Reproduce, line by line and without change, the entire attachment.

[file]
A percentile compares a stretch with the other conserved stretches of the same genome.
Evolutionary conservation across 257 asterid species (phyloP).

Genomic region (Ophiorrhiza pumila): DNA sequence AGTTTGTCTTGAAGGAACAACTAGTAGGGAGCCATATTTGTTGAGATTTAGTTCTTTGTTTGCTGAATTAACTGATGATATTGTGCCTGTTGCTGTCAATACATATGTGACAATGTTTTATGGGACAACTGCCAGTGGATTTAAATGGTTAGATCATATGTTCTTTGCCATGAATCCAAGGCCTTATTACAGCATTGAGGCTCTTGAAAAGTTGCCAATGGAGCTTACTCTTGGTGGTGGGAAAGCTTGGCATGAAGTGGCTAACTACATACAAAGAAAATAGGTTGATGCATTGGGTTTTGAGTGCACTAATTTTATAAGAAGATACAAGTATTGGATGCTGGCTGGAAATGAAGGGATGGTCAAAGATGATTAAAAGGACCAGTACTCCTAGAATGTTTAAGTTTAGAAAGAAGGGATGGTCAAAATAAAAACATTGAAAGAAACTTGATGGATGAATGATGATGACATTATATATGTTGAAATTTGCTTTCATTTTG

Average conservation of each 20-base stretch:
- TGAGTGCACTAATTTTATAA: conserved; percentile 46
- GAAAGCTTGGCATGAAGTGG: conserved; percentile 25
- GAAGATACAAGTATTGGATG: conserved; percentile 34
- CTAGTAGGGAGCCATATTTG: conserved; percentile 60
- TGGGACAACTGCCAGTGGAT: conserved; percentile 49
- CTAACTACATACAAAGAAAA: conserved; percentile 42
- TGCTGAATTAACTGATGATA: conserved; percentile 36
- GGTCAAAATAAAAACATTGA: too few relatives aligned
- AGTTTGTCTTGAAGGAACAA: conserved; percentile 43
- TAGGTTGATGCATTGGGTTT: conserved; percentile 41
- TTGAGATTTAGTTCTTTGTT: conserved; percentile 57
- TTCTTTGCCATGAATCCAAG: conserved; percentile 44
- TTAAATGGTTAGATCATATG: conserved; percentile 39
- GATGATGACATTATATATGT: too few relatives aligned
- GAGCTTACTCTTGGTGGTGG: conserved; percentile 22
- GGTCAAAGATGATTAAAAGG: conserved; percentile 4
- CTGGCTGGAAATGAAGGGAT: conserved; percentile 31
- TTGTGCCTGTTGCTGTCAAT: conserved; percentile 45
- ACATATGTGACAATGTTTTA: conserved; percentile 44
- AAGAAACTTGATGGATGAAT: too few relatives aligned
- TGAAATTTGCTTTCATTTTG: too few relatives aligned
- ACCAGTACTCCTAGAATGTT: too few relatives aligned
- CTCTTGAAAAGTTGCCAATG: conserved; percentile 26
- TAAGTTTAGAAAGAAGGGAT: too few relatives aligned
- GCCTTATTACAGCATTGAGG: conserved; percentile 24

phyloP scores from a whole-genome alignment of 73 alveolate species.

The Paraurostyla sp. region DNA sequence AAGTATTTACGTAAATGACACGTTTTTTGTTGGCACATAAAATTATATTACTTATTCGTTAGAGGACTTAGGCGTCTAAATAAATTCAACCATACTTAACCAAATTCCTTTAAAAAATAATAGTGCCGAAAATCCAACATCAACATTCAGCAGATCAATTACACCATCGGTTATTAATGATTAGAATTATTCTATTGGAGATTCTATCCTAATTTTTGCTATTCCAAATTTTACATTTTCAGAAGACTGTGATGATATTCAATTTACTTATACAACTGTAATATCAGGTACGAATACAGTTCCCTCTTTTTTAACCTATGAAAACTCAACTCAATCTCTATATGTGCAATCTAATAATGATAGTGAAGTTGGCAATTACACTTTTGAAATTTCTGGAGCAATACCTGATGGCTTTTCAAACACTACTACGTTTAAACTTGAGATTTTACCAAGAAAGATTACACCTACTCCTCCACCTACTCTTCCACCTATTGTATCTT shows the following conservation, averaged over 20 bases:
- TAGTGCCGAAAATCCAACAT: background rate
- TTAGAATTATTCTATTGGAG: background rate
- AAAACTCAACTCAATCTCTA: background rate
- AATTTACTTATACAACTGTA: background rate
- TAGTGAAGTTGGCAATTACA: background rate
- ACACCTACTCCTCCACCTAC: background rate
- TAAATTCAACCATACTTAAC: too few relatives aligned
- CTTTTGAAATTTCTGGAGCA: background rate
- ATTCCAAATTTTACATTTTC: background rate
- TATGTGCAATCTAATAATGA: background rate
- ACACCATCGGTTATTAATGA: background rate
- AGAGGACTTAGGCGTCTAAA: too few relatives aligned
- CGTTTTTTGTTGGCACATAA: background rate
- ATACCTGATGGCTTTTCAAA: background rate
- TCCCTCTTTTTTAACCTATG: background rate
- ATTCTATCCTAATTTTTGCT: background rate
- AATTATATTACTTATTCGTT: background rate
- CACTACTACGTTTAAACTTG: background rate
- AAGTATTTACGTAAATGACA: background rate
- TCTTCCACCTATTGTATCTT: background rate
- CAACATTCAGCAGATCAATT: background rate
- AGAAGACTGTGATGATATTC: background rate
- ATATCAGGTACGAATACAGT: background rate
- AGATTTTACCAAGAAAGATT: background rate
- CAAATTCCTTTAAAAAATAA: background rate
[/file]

A percentile compares a stretch with the other conserved stretches of the same genome.
Evolutionary conservation across 257 asterid species (phyloP).

Genomic region (Ophiorrhiza pumila): DNA sequence AGTTTGTCTTGAAGGAACAACTAGTAGGGAGCCATATTTGTTGAGATTTAGTTCTTTGTTTGCTGAATTAACTGATGATATTGTGCCTGTTGCTGTCAATACATATGTGACAATGTTTTATGGGACAACTGCCAGTGGATTTAAATGGTTAGATCATATGTTCTTTGCCATGAATCCAAGGCCTTATTACAGCATTGAGGCTCTTGAAAAGTTGCCAATGGAGCTTACTCTTGGTGGTGGGAAAGCTTGGCATGAAGTGGCTAACTACATACAAAGAAAATAGGTTGATGCATTGGGTTTTGAGTGCACTAATTTTATAAGAAGATACAAGTATTGGATGCTGGCTGGAAATGAAGGGATGGTCAAAGATGATTAAAAGGACCAGTACTCCTAGAATGTTTAAGTTTAGAAAGAAGGGATGGTCAAAATAAAAACATTGAAAGAAACTTGATGGATGAATGATGATGACATTATATATGTTGAAATTTGCTTTCATTTTG

Average conservation of each 20-base stretch:
- TGAGTGCACTAATTTTATAA: conserved; percentile 46
- GAAAGCTTGGCATGAAGTGG: conserved; percentile 25
- GAAGATACAAGTATTGGATG: conserved; percentile 34
- CTAGTAGGGAGCCATATTTG: conserved; percentile 60
- TGGGACAACTGCCAGTGGAT: conserved; percentile 49
- CTAACTACATACAAAGAAAA: conserved; percentile 42
- TGCTGAATTAACTGATGATA: conserved; percentile 36
- GGTCAAAATAAAAACATTGA: too few relatives aligned
- AGTTTGTCTTGAAGGAACAA: conserved; percentile 43
- TAGGTTGATGCATTGGGTTT: conserved; percentile 41
- TTGAGATTTAGTTCTTTGTT: conserved; percentile 57
- TTCTTTGCCATGAATCCAAG: conserved; percentile 44
- TTAAATGGTTAGATCATATG: conserved; percentile 39
- GATGATGACATTATATATGT: too few relatives aligned
- GAGCTTACTCTTGGTGGTGG: conserved; percentile 22
- GGTCAAAGATGATTAAAAGG: conserved; percentile 4
- CTGGCTGGAAATGAAGGGAT: conserved; percentile 31
- TTGTGCCTGTTGCTGTCAAT: conserved; percentile 45
- ACATATGTGACAATGTTTTA: conserved; percentile 44
- AAGAAACTTGATGGATGAAT: too few relatives aligned
- TGAAATTTGCTTTCATTTTG: too few relatives aligned
- ACCAGTACTCCTAGAATGTT: too few relatives aligned
- CTCTTGAAAAGTTGCCAATG: conserved; percentile 26
- TAAGTTTAGAAAGAAGGGAT: too few relatives aligned
- GCCTTATTACAGCATTGAGG: conserved; percentile 24

phyloP scores from a whole-genome alignment of 73 alveolate species.

The Paraurostyla sp. region DNA sequence AAGTATTTACGTAAATGACACGTTTTTTGTTGGCACATAAAATTATATTACTTATTCGTTAGAGGACTTAGGCGTCTAAATAAATTCAACCATACTTAACCAAATTCCTTTAAAAAATAATAGTGCCGAAAATCCAACATCAACATTCAGCAGATCAATTACACCATCGGTTATTAATGATTAGAATTATTCTATTGGAGATTCTATCCTAATTTTTGCTATTCCAAATTTTACATTTTCAGAAGACTGTGATGATATTCAATTTACTTATACAACTGTAATATCAGGTACGAATACAGTTCCCTCTTTTTTAACCTATGAAAACTCAACTCAATCTCTATATGTGCAATCTAATAATGATAGTGAAGTTGGCAATTACACTTTTGAAATTTCTGGAGCAATACCTGATGGCTTTTCAAACACTACTACGTTTAAACTTGAGATTTTACCAAGAAAGATTACACCTACTCCTCCACCTACTCTTCCACCTATTGTATCTT shows the following conservation, averaged over 20 bases:
- TAGTGCCGAAAATCCAACAT: background rate
- TTAGAATTATTCTATTGGAG: background rate
- AAAACTCAACTCAATCTCTA: background rate
- AATTTACTTATACAACTGTA: background rate
- TAGTGAAGTTGGCAATTACA: background rate
- ACACCTACTCCTCCACCTAC: background rate
- TAAATTCAACCATACTTAAC: too few relatives aligned
- CTTTTGAAATTTCTGGAGCA: background rate
- ATTCCAAATTTTACATTTTC: background rate
- TATGTGCAATCTAATAATGA: background rate
- ACACCATCGGTTATTAATGA: background rate
- AGAGGACTTAGGCGTCTAAA: too few relatives aligned
- CGTTTTTTGTTGGCACATAA: background rate
- ATACCTGATGGCTTTTCAAA: background rate
- TCCCTCTTTTTTAACCTATG: background rate
- ATTCTATCCTAATTTTTGCT: background rate
- AATTATATTACTTATTCGTT: background rate
- CACTACTACGTTTAAACTTG: background rate
- AAGTATTTACGTAAATGACA: background rate
- TCTTCCACCTATTGTATCTT: background rate
- CAACATTCAGCAGATCAATT: background rate
- AGAAGACTGTGATGATATTC: background rate
- ATATCAGGTACGAATACAGT: background rate
- AGATTTTACCAAGAAAGATT: background rate
- CAAATTCCTTTAAAAAATAA: background rate